El Mecanismo para la Restauración de Bosques y Paisajes

Improving livelihoods through the restoration of Chilgoza Pine in Pakistan as part of The Restoration Initiative (TRI)

Year published: 18/03/2019

The Chilgoza ecosystem in the North West of Pakistan is subject to negative impacts of climate change. Chilgoza Pine (Pinus gerardiana) is an important high value species, a unique product of the ecosystem of the dry temperate forests, regulating water flows and biodiversity conservation. It also has the potential to contribute billions of rupees (tens of millions of USDs) to the economy by providing non-timber forest products, such as pine nuts, medicinal plants, mushrooms and fuel wood.

Thanks to the support of the Global Environment Facility (GEF) under The Restoration Initiative (TRI), FAO recently launched this project across Pakistan, with the aim of reversing deforestation and forest degradation in high value conservation Chilgoza pine forests.

FAO works in partnership with Pakistan’s Ministry of Climate Change and provincial Forest Departments as well as with local communities.

To ensure alignment of all stakeholders’ priorities and to serve the men, women and youth dependent on Chilgoza pine for their livelihoods, the FAO team comprised of Ms. Mina Dowlatchahi, FAO Representative to Pakistan, Dr. Faizul Bari, Natural Resource Management Advisor (NRM), and Ms. Mathilde Iweins, Chief Technical Advisor, met with the Chief Secretary, Secretary of Forests and Conservation of Forests in the districts of Gilgit and Chilas.

Ms. Dowlatchahi noted that the sustainable collection, processing and marketing of Chilgoza has the potential to provide one stable source of income to support local livelihoods and incentivise communities to sustainably manage forests. The project, she said, will also be instrumental in setting up a mechanism to achieve the successful restoration of forests, which is the primary objective of TRI, linked to the Bonn Challenge.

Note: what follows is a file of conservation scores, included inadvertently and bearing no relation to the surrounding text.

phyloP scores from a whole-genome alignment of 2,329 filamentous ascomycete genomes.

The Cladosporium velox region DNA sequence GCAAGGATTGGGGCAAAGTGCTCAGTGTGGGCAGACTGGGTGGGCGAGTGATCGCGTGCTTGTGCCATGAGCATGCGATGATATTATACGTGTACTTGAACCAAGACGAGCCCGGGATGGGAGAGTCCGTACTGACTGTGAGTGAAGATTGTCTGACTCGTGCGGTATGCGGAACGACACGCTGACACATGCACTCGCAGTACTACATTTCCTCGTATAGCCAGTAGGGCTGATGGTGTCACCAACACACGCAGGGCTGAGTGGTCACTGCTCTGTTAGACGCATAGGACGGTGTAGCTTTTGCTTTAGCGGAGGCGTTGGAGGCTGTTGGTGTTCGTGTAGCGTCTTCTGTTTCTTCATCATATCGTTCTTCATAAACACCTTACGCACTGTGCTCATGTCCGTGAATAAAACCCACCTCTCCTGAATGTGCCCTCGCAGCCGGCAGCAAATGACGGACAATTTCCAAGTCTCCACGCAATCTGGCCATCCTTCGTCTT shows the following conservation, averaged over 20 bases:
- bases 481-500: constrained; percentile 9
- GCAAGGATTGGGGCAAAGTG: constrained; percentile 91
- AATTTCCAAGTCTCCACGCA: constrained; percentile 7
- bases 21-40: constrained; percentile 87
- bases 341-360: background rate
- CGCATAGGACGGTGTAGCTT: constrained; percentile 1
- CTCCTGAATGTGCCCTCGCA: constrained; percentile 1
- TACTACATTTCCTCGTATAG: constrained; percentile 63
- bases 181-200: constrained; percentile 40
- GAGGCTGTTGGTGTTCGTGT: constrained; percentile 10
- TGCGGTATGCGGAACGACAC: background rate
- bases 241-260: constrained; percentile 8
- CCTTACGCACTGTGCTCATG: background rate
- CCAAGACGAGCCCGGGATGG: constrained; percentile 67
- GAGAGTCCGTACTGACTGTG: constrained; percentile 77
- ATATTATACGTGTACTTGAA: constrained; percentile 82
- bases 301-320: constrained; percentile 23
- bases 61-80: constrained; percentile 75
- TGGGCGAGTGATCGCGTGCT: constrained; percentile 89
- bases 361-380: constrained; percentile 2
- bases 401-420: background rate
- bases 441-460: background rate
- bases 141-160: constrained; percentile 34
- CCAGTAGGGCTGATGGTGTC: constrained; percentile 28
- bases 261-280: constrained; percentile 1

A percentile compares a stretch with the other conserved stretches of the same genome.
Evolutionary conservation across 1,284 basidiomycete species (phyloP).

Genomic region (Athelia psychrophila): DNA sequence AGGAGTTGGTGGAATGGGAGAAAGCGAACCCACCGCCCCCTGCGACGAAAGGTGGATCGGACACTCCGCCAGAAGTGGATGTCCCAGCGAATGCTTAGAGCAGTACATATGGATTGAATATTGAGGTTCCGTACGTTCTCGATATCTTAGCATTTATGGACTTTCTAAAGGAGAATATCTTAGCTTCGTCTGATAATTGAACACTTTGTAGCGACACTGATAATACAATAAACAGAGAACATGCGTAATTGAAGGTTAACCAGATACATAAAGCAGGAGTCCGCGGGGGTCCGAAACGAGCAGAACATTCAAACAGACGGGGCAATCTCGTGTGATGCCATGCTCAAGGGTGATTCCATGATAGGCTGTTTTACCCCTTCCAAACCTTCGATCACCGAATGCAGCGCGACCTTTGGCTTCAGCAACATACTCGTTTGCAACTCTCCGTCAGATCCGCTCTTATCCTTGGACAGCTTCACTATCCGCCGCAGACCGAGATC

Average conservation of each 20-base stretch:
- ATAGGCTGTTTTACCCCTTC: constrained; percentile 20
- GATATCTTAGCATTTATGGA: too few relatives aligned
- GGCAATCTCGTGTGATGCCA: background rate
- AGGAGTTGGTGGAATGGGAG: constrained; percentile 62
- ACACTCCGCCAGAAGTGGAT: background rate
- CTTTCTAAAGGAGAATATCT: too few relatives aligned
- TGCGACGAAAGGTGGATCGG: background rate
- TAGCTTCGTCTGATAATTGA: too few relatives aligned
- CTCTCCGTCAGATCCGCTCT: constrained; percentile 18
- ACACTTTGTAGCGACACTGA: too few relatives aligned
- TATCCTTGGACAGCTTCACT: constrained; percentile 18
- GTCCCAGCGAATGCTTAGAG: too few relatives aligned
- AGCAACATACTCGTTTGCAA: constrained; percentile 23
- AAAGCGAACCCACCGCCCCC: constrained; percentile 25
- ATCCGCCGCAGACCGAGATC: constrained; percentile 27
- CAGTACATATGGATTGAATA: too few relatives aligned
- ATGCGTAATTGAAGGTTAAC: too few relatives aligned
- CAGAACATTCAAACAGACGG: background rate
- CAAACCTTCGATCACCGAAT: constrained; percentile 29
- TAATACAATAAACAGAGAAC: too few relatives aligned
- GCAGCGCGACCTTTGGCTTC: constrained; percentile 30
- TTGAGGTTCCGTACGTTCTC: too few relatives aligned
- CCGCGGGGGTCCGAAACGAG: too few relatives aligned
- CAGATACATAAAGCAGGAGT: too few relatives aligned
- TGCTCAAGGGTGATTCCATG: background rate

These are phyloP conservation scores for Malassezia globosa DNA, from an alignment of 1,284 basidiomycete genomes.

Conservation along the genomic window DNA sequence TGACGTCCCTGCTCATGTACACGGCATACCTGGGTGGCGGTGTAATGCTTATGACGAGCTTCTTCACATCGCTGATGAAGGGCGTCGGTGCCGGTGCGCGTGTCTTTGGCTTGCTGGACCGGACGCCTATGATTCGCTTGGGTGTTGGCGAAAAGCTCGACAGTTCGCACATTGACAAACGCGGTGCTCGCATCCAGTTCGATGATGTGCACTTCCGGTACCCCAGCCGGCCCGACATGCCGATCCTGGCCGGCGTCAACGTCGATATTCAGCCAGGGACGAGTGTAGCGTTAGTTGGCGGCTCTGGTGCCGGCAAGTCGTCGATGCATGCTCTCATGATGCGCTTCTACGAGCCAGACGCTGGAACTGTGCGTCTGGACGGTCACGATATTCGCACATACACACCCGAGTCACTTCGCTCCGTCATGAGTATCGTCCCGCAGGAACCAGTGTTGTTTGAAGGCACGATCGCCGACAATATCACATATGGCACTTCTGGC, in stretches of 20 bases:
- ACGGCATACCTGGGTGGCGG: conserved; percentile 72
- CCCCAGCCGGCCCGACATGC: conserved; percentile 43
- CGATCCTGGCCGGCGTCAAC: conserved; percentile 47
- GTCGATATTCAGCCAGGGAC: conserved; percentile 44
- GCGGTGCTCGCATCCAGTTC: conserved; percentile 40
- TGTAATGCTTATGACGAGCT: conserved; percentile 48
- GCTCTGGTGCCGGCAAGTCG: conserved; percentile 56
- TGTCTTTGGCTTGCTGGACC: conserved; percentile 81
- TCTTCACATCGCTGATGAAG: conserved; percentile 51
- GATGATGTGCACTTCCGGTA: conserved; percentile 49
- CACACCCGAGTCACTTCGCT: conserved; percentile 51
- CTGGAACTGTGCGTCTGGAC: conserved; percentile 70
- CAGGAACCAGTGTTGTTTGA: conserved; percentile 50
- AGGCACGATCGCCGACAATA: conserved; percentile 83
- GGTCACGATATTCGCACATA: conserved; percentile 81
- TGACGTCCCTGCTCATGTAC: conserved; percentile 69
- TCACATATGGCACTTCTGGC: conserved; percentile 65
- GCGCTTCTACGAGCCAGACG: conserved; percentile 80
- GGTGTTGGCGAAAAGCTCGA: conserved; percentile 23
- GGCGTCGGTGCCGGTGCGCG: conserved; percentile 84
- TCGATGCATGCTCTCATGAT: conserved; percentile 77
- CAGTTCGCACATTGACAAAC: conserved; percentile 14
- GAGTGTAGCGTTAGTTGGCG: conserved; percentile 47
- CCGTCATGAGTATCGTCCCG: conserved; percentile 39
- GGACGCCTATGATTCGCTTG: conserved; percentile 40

The team also met with community members in Ghais, in Diamer district to hear directly from them about their priorities and respective roles in the implementation of the project. The community highlighted the need for the project to support alternative livelihoods development, to reduce their dependency on use of the forests. The male members of the community, often the main providers in households, in most cases rely on collecting Chilgoza cones to meet their livelihood needs. They requested appropriate tools for cone collection and further processing, and in particular equipment/training to help them organize and guard the forest areas from illegal logging. It is important to engage women to enable them to play their role in the Chilgoza value chain and in other livelihood development activities so they can also benefit from it, despite the social and cultural limitations they face. The project will place a particular emphasis on supporting women’s activities linked to the sustainable conservation and management of forests.

Several systems will be developed to generate incentives for all the communities for sustainable Chilgoza forest management, including linked Payment for Ecosystem Services and value chain development.

One of the key constraints of the Chilgoza pine nuts value chain in Gilgit is currently the lack of processing facilities accessible to communities, and tools and knowledge for improved  harvesting of the cones without harming the tree. During the visit to the Chilgoza processing unit in Chilas, the need to promote value addition by introducing the latest techniques in roasting, packaging, and labelling of the nuts at local level was identified. The roasting units are to be managed and run under a cooperative arrangement, where they would be able to provide services to different Chilgoza collection communities.

The project will contribute to improving the environment and enhancing resilience and livelihoods in Balochistan, Giligit-Baltistan and Khyber Pakhtunkhwa over the next five years.

For more information contact: [email protected] or click here.

Photo credit: ©FAO/Dowlatchahi


Waqas Rafique (FAOPK)